Finally, I just want to let you know that at about 1 o'clock, as soon as the meeting of the North Atlantic Council has finished, the Secretary General will be here very briefly to make an announcement but the announcement is on a personnel-related issue. Keep you guessing!
Question: About the small number of army and police troops who would be allowed to come back to Kosovo after the withdrawal, are these people going to be armed or unarmed because it is not specified in the agreement we have seen?
Jamie Shea: First of all, let me stress that all forces have to leave first, they all have to leave first. Afterwards, as you know, as part of the agreement that has been discussed, a small, limited number of Yugoslav forces would be allowed to come back once the international peace-implementation force has deployed. That limited number of Yugoslav forces would be allowed to come back for three essential purposes: firstly, a presence at border posts; secondly, the identification of minefields because mine-clearance is going to be a crucial task; and thirdly, to supervise a limited number of cultural sites in Kosovo. The exact arrangements for that very small number of Serb forces will obviously have to be worked out between NATO military commanders and Yugoslav military commanders.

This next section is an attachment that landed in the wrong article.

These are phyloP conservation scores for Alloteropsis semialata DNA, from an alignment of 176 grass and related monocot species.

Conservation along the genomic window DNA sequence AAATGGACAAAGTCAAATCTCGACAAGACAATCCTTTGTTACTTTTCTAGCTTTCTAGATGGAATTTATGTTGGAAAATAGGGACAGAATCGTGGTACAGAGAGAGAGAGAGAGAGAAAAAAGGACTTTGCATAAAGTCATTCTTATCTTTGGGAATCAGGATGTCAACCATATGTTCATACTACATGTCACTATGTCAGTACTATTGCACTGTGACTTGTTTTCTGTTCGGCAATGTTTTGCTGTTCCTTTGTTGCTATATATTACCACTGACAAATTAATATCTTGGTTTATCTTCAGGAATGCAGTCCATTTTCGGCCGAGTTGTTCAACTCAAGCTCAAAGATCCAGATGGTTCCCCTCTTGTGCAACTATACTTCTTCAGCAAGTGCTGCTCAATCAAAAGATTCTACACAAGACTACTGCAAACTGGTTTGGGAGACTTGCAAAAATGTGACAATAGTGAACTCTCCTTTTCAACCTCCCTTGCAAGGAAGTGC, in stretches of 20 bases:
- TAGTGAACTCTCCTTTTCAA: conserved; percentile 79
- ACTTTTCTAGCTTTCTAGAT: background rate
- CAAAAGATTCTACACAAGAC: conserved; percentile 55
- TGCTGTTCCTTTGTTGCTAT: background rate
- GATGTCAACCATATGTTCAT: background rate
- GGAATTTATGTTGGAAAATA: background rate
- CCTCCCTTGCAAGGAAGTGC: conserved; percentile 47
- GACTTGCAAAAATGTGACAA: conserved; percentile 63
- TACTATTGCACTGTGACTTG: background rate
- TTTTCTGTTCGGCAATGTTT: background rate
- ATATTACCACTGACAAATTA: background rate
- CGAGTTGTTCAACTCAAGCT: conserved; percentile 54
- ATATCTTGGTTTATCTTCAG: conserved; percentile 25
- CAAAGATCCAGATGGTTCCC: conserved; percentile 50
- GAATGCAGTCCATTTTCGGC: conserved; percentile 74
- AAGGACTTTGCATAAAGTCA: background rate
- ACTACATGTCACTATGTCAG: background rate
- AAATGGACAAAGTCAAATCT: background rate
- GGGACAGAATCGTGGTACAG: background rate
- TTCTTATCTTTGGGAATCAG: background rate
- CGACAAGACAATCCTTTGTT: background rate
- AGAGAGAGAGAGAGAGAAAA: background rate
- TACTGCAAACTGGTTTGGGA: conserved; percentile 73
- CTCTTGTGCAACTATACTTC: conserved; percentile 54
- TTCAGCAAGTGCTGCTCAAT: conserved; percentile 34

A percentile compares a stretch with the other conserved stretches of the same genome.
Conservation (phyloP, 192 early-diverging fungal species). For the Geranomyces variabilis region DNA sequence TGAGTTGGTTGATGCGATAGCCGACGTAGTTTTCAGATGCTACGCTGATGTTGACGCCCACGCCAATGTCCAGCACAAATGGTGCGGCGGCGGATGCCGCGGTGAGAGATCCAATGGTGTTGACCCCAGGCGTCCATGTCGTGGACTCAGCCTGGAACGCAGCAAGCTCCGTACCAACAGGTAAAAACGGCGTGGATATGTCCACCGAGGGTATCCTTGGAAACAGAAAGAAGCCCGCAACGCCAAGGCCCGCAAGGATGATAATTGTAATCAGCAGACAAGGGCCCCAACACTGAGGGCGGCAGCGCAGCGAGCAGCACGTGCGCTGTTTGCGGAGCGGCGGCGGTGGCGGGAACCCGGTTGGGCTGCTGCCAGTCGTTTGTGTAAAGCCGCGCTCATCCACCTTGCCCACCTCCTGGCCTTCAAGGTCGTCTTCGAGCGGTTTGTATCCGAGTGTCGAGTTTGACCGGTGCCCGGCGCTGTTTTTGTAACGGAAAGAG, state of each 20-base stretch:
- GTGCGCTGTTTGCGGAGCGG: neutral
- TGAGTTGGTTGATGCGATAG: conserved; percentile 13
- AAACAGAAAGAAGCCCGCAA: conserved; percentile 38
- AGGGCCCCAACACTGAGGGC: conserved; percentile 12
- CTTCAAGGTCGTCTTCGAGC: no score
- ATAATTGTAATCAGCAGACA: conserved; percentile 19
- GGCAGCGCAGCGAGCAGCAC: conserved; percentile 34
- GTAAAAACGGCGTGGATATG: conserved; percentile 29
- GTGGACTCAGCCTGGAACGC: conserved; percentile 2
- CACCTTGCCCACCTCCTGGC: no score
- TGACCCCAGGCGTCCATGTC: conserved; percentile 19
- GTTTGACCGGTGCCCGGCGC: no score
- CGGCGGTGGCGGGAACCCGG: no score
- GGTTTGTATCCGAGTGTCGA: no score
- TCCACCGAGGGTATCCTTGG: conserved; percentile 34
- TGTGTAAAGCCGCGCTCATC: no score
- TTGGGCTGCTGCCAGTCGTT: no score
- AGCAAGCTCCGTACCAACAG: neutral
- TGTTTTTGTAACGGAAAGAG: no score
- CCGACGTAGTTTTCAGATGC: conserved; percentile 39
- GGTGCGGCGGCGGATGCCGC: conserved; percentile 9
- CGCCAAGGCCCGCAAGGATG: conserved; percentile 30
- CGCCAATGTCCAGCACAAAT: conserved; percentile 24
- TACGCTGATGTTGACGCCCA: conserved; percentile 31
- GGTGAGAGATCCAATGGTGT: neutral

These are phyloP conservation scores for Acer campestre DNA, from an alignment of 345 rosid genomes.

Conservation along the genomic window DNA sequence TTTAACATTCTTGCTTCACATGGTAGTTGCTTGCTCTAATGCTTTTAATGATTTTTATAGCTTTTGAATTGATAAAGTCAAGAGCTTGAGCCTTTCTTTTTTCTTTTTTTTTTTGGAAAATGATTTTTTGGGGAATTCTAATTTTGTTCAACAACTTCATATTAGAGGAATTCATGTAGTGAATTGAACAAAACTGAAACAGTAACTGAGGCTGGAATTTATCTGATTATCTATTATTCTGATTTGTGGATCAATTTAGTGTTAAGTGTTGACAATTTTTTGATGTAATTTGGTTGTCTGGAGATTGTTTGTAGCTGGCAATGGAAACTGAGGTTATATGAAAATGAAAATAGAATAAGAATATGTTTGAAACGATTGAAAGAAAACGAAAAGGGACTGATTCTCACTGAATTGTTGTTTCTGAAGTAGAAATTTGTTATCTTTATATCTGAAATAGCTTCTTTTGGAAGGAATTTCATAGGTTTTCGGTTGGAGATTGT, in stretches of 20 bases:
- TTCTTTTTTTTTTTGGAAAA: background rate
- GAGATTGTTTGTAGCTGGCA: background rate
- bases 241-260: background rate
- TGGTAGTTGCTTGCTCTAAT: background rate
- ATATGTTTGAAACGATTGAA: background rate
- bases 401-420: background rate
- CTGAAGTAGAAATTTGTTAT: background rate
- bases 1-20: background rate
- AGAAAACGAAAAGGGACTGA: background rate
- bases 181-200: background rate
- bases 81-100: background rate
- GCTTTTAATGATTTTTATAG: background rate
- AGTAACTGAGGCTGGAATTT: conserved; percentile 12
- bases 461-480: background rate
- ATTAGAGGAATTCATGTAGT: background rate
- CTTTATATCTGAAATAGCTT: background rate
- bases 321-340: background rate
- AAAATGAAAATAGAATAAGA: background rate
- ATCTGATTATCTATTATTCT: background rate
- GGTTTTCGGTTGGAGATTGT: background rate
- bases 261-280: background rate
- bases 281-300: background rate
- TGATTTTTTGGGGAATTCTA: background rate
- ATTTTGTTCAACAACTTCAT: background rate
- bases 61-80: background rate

Mark Laity, BBC: A couple of points. Tony Blair and some NATO sources have said that there have already been contacts between the Serb and NATO military. Can you confirm it was between SACEUR and the Chief of Staff of Yugoslavia, I think it was Damic, is he the Chief of Staff? Can you confirm that and also what plans you have at the moment for meetings over the weekend or how much progress there has been about that and whether you can confirm the NAC's accelerated planning which one assumes you would have and finally,
Jamie Shea: Mark, could I borrow your pen?
Mark Laity: ..has there been any change in NATO targeting? Clearly, the intensity is there but you don't seem to be going for Belgrade and things like that.
Jamie Shea: Lots of questions, let me see if my memory is going to help me here.